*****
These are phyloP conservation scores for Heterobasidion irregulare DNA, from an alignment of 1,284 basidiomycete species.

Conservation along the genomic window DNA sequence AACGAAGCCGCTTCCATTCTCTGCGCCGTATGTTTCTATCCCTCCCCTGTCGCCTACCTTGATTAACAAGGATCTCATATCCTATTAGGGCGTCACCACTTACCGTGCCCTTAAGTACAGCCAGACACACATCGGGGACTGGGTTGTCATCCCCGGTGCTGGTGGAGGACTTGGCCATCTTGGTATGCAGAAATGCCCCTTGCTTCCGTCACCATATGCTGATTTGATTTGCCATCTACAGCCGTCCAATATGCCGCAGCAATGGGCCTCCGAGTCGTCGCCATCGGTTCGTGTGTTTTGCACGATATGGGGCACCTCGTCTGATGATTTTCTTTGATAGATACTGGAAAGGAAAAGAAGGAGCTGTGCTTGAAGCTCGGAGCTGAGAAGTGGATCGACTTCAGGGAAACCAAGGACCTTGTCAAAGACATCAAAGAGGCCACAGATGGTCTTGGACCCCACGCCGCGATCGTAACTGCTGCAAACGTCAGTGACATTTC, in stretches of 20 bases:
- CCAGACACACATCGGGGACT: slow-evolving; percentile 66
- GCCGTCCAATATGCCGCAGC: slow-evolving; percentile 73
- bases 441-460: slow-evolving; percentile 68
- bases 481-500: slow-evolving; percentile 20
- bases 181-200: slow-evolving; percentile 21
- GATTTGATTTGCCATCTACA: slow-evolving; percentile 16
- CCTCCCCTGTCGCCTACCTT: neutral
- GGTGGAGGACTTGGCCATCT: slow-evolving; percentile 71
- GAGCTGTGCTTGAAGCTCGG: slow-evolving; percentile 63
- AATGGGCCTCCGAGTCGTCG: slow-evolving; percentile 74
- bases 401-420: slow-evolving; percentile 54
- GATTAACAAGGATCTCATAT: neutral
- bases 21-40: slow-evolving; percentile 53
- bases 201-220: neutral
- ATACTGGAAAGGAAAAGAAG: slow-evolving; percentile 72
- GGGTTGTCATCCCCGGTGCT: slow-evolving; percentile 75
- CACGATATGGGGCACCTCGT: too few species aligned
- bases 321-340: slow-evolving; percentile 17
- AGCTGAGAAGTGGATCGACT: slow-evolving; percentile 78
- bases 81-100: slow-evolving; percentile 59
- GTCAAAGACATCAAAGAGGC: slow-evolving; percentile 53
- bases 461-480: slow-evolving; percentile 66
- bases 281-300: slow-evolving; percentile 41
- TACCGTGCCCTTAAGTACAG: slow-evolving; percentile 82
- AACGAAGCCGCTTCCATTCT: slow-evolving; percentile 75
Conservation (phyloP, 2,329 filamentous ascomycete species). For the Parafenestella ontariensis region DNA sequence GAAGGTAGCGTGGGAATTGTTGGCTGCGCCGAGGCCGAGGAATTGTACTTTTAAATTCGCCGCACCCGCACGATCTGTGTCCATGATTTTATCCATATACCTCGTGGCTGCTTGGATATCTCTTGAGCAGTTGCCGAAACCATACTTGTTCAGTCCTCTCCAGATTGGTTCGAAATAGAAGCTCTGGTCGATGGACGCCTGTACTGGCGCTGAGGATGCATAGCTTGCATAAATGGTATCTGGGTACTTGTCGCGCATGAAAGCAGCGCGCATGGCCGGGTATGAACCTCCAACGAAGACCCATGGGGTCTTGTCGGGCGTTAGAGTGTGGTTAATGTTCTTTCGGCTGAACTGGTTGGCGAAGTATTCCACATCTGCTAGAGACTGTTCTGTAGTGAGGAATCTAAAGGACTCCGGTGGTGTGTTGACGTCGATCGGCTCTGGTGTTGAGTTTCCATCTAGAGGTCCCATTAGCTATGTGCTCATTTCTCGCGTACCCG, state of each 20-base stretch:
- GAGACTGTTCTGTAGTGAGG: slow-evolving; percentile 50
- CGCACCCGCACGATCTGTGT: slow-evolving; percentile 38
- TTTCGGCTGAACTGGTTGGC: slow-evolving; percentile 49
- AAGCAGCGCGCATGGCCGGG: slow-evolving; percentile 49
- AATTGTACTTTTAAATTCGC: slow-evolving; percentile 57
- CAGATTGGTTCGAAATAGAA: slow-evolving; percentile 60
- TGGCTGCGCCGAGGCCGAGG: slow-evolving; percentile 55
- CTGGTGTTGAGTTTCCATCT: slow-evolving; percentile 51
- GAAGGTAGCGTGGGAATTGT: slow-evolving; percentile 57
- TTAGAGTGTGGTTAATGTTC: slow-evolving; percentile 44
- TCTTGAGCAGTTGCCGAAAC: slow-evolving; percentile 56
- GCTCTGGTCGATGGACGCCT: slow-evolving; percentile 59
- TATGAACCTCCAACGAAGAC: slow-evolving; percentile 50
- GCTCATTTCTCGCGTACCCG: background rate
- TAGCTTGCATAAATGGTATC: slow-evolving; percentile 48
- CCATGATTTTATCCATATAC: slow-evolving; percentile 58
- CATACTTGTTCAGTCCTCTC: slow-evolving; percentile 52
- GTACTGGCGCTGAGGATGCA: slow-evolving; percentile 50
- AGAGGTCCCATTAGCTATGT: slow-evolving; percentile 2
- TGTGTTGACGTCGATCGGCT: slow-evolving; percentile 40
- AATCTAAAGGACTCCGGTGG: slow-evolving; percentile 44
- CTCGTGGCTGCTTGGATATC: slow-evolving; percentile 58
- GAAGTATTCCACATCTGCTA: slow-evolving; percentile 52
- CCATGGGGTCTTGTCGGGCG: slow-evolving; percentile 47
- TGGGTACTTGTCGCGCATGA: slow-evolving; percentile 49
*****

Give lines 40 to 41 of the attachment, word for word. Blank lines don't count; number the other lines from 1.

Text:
- GCTCTGGTCGATGGACGCCT: slow-evolving; percentile 59
- TATGAACCTCCAACGAAGAC: slow-evolving; percentile 50